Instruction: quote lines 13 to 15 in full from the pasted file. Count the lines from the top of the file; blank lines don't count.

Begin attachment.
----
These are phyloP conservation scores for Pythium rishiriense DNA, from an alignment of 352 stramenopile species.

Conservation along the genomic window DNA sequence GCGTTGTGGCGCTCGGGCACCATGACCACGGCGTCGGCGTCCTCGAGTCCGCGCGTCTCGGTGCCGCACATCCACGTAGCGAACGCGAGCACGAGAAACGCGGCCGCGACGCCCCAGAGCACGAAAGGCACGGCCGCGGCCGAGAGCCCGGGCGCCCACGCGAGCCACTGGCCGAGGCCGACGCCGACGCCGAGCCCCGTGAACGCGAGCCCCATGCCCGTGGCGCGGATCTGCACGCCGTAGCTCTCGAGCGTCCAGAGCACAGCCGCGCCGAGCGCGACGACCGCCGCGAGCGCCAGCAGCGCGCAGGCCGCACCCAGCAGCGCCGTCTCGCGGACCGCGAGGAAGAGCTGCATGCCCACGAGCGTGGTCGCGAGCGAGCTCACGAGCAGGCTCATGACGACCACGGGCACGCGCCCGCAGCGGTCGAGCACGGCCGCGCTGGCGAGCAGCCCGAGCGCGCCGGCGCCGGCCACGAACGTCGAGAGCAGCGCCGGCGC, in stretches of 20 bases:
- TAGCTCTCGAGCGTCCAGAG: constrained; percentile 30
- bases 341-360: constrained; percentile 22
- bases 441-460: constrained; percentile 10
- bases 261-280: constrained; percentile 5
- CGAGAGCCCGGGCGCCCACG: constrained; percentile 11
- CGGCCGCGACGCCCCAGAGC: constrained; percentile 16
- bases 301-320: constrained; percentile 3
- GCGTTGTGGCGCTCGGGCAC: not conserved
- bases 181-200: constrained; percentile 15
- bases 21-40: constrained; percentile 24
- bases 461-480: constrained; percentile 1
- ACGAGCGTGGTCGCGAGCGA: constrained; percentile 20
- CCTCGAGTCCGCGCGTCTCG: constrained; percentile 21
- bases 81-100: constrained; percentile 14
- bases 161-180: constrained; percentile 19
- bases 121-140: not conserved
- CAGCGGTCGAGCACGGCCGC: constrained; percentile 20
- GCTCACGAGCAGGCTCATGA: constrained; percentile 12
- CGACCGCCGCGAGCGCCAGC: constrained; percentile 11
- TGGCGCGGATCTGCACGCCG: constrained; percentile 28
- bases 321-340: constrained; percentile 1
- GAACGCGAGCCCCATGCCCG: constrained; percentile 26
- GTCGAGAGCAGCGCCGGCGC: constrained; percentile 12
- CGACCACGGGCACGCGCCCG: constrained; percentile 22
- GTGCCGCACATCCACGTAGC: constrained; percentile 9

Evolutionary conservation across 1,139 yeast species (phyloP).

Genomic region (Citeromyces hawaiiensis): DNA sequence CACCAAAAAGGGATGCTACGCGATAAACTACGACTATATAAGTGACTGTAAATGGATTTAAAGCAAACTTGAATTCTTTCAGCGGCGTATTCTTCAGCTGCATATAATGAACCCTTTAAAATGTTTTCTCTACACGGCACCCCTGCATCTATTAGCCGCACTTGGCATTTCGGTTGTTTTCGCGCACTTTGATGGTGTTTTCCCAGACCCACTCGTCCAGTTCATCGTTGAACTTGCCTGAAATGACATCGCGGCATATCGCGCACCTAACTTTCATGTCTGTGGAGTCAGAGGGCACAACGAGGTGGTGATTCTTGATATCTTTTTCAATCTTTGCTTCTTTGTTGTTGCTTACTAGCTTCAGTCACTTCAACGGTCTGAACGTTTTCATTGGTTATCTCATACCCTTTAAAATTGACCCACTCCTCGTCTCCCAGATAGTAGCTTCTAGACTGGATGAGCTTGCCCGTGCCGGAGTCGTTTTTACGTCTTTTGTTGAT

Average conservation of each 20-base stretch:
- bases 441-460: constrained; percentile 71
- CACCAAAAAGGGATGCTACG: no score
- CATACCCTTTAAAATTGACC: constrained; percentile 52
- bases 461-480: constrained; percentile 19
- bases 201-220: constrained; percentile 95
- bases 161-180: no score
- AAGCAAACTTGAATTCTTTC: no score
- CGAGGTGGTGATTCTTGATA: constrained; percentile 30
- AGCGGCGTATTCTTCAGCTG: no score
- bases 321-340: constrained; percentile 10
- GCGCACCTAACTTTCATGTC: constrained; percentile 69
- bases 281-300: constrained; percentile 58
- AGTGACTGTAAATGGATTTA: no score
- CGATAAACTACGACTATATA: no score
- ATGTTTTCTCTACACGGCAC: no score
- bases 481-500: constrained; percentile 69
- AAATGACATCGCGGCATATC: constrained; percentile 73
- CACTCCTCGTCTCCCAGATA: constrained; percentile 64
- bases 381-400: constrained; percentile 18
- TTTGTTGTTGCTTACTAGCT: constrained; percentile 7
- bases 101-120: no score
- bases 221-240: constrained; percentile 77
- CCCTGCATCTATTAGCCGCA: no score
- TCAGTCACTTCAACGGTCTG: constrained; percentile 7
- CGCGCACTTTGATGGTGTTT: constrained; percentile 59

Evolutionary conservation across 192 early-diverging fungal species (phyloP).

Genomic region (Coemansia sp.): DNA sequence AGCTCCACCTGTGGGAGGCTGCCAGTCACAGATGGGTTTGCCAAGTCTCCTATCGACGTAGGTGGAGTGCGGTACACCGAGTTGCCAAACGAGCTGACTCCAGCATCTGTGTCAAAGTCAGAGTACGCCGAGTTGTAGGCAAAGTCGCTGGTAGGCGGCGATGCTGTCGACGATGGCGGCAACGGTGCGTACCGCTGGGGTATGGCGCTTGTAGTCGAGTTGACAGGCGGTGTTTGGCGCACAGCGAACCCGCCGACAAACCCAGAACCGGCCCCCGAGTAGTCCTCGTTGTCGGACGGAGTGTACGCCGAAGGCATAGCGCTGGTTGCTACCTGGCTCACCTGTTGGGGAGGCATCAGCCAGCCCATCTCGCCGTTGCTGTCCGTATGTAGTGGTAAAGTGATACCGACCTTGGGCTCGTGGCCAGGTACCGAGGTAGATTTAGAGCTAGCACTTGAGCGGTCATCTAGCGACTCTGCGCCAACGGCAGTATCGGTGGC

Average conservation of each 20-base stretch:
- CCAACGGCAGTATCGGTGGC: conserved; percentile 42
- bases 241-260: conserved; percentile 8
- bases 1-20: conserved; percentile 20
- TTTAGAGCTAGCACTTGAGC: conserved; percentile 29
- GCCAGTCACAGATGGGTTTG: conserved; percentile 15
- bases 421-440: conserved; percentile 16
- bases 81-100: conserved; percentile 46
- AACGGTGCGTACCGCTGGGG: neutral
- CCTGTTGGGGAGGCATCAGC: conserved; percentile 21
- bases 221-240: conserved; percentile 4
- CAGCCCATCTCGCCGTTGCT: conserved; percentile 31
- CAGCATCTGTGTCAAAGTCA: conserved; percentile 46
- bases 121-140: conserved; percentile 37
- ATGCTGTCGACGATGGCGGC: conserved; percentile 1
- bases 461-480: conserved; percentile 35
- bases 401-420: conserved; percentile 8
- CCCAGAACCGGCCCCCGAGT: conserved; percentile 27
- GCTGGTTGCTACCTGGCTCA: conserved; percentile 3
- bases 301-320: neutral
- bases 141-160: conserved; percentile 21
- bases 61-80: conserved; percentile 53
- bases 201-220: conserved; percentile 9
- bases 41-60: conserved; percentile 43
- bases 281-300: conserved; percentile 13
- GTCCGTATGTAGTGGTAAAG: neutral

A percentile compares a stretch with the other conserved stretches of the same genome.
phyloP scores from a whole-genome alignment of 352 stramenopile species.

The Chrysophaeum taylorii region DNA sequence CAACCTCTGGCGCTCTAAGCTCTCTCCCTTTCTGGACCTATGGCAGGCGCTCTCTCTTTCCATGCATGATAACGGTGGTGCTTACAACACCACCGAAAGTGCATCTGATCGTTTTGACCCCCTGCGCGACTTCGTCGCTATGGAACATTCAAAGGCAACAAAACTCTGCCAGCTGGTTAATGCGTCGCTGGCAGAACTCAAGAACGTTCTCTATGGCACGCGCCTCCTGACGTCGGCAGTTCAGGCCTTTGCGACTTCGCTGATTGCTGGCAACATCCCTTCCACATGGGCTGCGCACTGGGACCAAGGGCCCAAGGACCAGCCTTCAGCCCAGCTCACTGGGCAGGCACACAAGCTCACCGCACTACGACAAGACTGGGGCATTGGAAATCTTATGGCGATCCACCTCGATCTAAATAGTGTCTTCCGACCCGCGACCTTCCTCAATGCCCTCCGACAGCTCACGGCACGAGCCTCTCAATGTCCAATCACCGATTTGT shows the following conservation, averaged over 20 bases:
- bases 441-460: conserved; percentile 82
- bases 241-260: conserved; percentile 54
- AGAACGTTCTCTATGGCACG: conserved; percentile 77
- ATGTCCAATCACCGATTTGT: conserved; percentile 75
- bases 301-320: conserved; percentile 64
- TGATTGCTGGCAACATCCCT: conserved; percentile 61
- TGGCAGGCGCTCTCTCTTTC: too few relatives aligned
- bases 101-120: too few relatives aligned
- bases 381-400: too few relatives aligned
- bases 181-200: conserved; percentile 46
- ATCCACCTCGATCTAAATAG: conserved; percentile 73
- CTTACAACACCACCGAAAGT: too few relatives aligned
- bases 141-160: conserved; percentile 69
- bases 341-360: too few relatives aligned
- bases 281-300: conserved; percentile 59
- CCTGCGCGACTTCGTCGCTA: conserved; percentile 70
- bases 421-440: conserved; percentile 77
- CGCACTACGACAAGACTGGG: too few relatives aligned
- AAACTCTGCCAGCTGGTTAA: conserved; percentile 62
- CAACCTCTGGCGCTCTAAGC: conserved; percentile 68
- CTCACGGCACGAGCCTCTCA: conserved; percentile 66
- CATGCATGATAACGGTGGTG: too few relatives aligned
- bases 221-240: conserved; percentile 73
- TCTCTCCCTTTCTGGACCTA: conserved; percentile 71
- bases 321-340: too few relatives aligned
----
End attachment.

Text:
- bases 461-480: constrained; percentile 1
- ACGAGCGTGGTCGCGAGCGA: constrained; percentile 20
- CCTCGAGTCCGCGCGTCTCG: constrained; percentile 21